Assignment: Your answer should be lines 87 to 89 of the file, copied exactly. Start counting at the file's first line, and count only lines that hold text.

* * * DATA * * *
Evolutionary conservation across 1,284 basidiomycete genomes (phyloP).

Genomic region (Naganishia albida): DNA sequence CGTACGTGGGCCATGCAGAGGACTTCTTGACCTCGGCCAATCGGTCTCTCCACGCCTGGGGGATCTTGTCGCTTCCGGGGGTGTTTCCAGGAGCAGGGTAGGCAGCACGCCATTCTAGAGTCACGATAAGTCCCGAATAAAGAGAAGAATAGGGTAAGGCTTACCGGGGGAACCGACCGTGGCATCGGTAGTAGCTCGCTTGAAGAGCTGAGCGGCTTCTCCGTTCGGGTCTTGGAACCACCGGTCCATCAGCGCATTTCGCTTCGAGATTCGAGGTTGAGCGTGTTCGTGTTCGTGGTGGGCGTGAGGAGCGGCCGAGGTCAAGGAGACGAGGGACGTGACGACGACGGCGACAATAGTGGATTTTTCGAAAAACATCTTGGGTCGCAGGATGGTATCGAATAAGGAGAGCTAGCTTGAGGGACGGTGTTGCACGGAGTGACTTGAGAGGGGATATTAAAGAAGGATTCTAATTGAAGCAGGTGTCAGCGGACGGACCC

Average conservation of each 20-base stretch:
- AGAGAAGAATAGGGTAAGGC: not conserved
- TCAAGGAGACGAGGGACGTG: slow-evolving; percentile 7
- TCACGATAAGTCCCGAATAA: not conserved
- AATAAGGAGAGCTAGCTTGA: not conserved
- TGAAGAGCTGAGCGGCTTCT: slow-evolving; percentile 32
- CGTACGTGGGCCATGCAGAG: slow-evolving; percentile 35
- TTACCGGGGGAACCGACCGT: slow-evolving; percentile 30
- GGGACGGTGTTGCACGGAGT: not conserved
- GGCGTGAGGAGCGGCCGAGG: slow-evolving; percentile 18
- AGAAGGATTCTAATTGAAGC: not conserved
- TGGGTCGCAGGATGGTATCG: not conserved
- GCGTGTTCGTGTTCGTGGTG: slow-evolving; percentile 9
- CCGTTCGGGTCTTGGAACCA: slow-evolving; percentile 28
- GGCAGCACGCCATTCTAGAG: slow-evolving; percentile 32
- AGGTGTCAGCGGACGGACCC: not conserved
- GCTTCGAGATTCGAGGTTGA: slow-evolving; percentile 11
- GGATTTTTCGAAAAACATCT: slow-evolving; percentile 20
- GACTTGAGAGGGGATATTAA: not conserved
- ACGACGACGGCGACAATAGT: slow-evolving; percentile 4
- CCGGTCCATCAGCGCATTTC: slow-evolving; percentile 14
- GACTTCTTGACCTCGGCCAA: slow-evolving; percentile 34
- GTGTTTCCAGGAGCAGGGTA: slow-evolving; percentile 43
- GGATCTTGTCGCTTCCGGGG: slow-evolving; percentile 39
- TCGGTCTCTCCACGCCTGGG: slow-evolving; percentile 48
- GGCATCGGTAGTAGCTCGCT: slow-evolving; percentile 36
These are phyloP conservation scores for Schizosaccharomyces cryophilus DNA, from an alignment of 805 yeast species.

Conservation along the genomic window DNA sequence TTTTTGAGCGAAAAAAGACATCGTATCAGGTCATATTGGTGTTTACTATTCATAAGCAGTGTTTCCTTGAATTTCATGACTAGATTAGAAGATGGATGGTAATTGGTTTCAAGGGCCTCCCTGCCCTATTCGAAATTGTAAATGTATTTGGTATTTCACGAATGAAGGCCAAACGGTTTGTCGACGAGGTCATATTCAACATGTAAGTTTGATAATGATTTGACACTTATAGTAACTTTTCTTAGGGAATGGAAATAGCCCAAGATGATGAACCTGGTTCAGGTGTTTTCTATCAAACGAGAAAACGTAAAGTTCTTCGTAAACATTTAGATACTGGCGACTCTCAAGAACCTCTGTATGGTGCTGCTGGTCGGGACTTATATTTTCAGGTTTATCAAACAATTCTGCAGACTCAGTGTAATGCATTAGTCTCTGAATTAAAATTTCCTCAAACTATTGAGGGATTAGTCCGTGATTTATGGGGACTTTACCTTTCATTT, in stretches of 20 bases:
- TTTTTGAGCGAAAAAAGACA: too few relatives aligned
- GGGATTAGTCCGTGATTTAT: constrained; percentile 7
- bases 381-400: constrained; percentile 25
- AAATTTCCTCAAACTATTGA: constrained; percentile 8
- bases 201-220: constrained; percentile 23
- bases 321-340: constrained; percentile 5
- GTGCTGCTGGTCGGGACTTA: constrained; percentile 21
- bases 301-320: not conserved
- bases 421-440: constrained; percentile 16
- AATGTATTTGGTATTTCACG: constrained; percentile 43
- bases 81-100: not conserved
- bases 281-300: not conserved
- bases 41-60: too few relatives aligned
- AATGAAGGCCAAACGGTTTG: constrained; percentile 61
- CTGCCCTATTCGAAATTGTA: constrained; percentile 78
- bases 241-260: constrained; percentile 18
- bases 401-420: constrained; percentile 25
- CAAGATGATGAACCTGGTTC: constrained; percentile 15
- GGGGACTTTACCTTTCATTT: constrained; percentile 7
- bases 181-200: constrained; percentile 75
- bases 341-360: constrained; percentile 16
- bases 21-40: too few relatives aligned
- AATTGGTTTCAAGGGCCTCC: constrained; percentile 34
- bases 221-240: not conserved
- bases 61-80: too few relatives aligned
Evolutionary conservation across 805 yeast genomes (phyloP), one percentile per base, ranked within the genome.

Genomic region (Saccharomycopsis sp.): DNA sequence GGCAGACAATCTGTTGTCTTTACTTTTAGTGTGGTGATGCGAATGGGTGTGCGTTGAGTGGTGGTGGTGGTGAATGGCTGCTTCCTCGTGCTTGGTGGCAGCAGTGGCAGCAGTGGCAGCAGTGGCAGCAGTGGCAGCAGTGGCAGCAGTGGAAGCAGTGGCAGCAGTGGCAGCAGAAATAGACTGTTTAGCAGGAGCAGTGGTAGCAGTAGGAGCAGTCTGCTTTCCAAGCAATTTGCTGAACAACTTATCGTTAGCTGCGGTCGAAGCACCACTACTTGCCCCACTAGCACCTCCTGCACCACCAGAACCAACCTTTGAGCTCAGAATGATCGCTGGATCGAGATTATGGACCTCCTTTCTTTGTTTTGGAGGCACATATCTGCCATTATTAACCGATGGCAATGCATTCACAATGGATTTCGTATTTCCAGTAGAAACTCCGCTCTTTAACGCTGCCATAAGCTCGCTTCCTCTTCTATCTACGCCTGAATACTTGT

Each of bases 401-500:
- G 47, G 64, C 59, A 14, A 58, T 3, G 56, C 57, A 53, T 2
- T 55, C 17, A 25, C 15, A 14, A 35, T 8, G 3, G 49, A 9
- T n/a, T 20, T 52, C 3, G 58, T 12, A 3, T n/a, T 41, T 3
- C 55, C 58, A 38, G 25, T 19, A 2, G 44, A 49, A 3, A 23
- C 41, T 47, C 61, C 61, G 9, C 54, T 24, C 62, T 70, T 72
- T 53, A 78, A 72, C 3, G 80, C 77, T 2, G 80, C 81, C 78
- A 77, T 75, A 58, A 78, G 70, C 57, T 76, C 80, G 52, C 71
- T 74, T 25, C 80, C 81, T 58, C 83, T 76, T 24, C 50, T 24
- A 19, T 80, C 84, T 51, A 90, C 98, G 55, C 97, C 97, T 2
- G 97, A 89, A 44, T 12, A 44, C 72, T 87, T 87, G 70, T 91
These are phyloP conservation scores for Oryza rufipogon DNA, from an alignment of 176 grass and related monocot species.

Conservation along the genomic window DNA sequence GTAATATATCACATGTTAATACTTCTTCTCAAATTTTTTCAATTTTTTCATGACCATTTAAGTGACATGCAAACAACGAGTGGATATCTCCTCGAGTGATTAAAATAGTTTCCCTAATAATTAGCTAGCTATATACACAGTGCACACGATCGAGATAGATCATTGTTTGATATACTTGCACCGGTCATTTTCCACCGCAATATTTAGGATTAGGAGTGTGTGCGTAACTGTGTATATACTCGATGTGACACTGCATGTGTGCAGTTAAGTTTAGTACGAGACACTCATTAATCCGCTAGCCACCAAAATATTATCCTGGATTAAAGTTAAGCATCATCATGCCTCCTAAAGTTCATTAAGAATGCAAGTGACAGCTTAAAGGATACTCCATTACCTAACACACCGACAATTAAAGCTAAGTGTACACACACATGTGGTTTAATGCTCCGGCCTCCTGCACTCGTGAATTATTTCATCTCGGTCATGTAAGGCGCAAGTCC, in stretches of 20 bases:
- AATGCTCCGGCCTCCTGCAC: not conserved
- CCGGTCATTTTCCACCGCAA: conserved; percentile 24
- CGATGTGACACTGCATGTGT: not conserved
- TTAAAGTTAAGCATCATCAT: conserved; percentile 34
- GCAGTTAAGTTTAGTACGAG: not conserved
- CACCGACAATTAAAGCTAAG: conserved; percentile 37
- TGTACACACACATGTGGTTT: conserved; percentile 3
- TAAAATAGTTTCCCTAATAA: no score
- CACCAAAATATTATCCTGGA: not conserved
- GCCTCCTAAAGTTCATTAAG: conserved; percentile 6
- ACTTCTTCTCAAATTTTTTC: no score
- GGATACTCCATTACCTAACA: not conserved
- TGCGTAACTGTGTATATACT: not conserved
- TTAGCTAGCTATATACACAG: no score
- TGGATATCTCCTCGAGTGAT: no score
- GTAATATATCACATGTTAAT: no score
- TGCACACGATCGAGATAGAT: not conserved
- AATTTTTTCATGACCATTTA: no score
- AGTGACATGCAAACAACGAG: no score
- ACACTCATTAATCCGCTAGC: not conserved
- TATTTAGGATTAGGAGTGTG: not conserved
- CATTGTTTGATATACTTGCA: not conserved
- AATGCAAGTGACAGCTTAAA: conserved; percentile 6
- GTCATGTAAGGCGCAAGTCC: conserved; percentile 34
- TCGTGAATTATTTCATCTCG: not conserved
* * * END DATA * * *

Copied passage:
- TGCACACGATCGAGATAGAT: not conserved
- AATTTTTTCATGACCATTTA: no score
- AGTGACATGCAAACAACGAG: no score